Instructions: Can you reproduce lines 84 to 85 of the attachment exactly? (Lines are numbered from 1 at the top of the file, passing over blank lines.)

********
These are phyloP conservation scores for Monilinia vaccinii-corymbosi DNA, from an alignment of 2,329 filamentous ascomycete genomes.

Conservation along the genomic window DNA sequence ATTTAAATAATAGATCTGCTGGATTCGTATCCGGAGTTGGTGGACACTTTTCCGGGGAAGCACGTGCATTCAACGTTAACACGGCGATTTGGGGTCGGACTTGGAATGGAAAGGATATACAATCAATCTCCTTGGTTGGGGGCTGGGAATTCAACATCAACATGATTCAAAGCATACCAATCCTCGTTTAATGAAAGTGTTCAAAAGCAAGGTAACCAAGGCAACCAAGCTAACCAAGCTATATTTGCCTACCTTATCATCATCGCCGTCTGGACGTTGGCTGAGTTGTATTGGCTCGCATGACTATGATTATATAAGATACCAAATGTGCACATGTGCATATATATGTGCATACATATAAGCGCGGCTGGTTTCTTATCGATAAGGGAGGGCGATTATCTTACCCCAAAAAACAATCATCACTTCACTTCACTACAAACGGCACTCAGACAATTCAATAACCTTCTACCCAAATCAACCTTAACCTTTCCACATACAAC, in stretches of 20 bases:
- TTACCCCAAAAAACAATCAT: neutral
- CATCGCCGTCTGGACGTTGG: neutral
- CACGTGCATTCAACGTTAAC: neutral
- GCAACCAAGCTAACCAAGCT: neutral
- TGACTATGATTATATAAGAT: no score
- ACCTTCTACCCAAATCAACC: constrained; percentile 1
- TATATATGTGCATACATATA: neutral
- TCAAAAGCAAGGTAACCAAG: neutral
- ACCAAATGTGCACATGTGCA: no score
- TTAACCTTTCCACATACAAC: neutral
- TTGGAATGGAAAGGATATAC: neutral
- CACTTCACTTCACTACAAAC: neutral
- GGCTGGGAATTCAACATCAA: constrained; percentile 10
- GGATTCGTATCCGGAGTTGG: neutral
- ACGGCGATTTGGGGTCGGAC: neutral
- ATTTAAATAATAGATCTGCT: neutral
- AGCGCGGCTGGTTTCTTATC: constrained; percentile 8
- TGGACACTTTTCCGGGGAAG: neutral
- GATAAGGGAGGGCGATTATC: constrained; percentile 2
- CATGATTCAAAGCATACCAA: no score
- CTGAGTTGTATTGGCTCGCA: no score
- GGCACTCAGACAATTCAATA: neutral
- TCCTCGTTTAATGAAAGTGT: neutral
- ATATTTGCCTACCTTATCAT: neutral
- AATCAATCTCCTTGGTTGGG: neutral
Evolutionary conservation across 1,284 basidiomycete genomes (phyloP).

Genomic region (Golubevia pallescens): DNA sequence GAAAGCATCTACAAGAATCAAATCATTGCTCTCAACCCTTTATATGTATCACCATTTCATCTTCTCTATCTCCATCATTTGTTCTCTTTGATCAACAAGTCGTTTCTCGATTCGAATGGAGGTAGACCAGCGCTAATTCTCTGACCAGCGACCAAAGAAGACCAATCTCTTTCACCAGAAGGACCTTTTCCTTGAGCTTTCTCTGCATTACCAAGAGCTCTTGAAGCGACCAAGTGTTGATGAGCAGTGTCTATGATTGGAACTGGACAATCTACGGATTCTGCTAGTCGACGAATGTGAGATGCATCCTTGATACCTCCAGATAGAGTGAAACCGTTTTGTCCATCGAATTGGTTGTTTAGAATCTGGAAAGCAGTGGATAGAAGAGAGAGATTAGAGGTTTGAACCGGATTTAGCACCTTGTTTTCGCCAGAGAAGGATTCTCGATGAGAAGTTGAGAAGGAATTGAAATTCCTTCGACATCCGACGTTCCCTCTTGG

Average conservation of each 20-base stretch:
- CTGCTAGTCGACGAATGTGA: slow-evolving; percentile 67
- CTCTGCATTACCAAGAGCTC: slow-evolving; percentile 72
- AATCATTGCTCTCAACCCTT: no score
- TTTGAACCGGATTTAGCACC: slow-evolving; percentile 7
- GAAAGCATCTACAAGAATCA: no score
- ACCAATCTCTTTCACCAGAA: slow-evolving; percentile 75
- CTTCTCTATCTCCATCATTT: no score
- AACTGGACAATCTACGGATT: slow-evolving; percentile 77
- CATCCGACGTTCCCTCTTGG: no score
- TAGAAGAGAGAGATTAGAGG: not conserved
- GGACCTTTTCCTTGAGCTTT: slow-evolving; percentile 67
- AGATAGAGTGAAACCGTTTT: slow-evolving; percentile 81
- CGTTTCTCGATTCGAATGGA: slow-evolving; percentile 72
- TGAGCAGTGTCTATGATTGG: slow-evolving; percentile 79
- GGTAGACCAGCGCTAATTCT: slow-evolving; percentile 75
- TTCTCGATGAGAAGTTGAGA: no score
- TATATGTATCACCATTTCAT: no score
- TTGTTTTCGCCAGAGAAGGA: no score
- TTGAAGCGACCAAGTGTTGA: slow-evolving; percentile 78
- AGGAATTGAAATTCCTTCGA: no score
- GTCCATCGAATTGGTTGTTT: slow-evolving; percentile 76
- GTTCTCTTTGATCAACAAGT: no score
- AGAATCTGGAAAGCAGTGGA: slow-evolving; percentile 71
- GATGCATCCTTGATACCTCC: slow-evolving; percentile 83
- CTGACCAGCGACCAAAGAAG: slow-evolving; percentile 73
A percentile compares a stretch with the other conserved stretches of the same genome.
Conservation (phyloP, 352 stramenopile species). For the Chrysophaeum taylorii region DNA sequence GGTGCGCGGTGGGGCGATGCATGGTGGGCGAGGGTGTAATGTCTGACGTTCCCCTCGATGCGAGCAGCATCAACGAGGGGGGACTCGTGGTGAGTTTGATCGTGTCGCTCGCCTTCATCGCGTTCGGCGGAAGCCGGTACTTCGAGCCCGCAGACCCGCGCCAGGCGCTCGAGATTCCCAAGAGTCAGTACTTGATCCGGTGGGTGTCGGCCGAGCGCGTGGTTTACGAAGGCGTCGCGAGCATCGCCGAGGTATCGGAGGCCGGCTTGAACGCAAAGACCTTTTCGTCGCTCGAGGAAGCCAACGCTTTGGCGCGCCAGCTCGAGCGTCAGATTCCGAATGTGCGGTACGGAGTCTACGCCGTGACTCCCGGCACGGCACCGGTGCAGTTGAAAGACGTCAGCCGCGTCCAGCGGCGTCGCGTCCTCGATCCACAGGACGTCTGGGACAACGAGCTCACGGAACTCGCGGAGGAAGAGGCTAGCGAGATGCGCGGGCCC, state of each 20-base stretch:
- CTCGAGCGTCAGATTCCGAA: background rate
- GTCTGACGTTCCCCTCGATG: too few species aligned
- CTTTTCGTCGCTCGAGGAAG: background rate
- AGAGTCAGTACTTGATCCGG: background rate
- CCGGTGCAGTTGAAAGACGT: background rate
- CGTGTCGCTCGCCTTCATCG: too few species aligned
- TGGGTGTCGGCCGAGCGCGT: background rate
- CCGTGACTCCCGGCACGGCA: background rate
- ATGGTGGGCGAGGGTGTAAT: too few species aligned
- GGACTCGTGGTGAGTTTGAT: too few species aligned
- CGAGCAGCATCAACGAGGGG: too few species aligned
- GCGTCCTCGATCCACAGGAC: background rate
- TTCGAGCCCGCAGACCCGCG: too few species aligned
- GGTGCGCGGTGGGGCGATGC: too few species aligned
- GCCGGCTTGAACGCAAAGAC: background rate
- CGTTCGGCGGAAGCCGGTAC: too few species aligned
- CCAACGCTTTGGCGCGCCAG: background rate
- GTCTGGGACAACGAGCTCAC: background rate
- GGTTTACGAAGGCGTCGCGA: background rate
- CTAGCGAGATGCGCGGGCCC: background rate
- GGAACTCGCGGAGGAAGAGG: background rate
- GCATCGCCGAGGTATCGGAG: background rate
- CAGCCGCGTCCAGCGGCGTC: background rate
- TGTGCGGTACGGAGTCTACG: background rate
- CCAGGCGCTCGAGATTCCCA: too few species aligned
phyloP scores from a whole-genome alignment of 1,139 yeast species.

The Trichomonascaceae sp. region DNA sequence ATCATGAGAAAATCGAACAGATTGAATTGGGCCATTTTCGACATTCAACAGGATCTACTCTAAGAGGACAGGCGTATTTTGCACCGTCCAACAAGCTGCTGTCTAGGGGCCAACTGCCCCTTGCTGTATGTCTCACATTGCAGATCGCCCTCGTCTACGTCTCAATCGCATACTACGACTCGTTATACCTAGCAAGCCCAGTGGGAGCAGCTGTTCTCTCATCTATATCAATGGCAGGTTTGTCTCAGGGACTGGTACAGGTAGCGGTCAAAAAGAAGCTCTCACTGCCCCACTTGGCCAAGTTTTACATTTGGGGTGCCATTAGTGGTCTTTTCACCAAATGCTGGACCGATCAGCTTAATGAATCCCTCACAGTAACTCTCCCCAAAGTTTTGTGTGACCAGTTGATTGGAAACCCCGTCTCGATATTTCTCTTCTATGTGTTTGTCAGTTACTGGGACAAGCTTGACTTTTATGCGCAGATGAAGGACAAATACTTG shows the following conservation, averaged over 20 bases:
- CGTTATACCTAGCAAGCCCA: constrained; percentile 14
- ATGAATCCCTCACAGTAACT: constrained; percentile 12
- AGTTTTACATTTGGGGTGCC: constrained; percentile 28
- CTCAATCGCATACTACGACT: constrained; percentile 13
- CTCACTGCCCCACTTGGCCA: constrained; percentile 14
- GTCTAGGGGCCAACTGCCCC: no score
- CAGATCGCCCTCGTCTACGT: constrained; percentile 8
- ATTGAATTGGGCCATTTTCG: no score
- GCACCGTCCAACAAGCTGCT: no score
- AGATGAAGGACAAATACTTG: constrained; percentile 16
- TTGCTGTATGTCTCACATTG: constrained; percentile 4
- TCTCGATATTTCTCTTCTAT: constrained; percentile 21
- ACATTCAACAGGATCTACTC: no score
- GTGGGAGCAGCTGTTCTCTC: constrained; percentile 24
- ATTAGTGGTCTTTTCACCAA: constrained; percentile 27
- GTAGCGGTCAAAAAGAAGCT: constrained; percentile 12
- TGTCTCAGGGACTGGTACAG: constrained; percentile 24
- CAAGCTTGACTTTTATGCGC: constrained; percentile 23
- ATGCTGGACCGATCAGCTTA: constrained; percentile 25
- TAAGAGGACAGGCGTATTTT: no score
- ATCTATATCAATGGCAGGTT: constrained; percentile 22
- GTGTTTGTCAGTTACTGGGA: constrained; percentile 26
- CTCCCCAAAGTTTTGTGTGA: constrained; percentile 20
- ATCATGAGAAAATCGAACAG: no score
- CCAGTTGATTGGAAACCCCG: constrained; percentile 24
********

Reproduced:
The Trichomonascaceae sp. region DNA sequence ATCATGAGAAAATCGAACAGATTGAATTGGGCCATTTTCGACATTCAACAGGATCTACTCTAAGAGGACAGGCGTATTTTGCACCGTCCAACAAGCTGCTGTCTAGGGGCCAACTGCCCCTTGCTGTATGTCTCACATTGCAGATCGCCCTCGTCTACGTCTCAATCGCATACTACGACTCGTTATACCTAGCAAGCCCAGTGGGAGCAGCTGTTCTCTCATCTATATCAATGGCAGGTTTGTCTCAGGGACTGGTACAGGTAGCGGTCAAAAAGAAGCTCTCACTGCCCCACTTGGCCAAGTTTTACATTTGGGGTGCCATTAGTGGTCTTTTCACCAAATGCTGGACCGATCAGCTTAATGAATCCCTCACAGTAACTCTCCCCAAAGTTTTGTGTGACCAGTTGATTGGAAACCCCGTCTCGATATTTCTCTTCTATGTGTTTGTCAGTTACTGGGACAAGCTTGACTTTTATGCGCAGATGAAGGACAAATACTTG shows the following conservation, averaged over 20 bases:
- CGTTATACCTAGCAAGCCCA: constrained; percentile 14